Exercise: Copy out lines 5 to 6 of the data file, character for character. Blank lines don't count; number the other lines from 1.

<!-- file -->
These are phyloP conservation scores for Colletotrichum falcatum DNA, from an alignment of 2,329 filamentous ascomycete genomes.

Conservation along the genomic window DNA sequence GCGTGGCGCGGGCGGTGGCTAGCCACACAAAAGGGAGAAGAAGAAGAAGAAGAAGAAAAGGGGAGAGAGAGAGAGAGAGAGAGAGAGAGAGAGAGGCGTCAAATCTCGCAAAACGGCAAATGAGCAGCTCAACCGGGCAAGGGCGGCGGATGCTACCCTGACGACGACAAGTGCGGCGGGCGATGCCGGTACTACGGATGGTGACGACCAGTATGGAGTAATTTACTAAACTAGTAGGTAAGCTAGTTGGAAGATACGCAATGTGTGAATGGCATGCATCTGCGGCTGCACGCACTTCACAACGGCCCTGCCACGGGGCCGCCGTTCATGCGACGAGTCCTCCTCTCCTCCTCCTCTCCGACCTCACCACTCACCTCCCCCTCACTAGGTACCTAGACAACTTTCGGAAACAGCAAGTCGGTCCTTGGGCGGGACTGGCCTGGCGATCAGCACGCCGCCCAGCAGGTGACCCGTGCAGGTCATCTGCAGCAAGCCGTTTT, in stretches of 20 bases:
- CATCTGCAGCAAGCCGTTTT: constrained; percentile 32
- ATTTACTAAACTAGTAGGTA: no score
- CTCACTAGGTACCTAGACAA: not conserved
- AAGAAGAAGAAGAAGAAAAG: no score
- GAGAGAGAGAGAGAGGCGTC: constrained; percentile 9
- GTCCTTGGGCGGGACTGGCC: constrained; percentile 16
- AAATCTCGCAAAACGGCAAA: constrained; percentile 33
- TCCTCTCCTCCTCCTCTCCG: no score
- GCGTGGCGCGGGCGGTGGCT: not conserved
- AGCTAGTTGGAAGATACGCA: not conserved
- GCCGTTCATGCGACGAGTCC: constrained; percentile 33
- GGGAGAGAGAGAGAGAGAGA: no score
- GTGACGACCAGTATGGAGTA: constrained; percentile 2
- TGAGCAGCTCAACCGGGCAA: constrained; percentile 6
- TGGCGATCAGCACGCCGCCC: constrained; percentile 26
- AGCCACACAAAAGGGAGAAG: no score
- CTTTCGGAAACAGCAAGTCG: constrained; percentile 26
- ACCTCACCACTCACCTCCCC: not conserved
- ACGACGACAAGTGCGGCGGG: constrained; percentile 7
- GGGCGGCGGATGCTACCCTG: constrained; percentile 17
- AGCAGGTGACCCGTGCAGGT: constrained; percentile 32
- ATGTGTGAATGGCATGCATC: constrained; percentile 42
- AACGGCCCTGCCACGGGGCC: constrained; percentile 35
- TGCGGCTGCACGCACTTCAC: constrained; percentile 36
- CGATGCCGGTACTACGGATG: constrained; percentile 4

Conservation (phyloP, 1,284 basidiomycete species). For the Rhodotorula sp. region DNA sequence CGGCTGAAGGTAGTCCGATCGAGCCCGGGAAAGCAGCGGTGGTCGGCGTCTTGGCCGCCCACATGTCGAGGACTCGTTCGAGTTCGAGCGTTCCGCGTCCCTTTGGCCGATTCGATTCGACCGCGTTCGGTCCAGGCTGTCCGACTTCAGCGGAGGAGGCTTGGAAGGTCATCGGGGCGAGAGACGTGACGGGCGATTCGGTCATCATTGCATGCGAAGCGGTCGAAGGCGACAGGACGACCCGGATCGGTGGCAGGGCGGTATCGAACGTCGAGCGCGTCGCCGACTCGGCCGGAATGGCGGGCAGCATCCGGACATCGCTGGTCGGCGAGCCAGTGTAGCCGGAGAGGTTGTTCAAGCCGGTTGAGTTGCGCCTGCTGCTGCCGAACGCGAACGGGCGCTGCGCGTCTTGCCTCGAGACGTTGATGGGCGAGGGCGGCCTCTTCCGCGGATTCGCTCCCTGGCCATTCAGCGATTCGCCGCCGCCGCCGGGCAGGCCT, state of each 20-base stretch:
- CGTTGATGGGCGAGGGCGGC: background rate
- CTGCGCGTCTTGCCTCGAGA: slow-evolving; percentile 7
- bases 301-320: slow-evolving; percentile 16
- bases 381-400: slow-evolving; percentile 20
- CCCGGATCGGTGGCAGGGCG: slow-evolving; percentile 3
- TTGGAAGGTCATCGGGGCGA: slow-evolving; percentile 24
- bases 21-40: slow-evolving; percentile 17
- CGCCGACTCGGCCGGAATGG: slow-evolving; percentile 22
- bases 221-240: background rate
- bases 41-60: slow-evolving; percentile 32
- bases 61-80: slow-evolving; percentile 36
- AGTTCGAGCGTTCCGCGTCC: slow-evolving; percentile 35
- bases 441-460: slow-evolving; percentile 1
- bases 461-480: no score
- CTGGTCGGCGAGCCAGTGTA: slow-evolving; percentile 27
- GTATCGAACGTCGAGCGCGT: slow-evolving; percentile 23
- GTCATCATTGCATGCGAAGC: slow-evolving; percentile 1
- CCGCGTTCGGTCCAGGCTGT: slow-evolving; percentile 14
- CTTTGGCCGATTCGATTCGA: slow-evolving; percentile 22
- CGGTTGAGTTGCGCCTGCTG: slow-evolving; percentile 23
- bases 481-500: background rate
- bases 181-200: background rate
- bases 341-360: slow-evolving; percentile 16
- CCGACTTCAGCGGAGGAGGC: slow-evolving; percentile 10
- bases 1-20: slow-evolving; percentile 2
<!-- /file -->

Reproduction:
- CTCACTAGGTACCTAGACAA: not conserved
- AAGAAGAAGAAGAAGAAAAG: no score